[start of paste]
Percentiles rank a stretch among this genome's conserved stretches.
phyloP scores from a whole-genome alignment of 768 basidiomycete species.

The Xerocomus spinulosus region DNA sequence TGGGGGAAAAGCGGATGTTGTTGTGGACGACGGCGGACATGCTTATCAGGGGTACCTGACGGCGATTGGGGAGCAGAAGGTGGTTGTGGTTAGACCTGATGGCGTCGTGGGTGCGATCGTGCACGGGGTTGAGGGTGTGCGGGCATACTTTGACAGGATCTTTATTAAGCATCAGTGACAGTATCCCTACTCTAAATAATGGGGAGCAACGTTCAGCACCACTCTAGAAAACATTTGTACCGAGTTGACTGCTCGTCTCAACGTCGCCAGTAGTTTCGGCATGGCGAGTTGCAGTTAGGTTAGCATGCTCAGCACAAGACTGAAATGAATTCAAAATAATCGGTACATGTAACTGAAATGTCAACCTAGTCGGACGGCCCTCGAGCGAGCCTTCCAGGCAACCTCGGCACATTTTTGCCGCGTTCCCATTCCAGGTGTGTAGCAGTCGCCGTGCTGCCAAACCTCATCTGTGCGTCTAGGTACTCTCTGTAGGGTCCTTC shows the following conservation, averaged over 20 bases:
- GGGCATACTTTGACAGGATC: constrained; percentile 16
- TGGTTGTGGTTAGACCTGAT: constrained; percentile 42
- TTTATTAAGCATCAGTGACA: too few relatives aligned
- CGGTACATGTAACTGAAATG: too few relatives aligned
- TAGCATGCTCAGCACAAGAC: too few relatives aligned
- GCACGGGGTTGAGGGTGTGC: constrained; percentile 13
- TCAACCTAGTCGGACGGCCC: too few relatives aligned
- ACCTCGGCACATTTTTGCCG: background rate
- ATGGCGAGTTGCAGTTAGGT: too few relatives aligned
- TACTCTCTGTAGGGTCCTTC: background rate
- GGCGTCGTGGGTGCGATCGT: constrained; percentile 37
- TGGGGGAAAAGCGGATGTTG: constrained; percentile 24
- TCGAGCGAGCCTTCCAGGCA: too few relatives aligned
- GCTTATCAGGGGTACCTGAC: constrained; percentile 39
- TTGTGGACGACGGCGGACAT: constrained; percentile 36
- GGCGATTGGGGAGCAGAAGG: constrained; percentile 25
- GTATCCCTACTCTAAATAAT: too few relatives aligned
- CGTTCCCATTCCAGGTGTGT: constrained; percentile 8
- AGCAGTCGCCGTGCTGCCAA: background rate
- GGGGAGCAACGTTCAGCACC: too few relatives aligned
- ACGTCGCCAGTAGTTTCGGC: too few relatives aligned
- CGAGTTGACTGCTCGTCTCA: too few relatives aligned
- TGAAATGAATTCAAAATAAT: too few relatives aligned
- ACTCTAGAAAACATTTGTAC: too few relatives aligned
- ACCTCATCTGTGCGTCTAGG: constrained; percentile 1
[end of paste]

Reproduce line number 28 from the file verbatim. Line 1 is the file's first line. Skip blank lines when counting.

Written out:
- ACCTCATCTGTGCGTCTAGG: constrained; percentile 1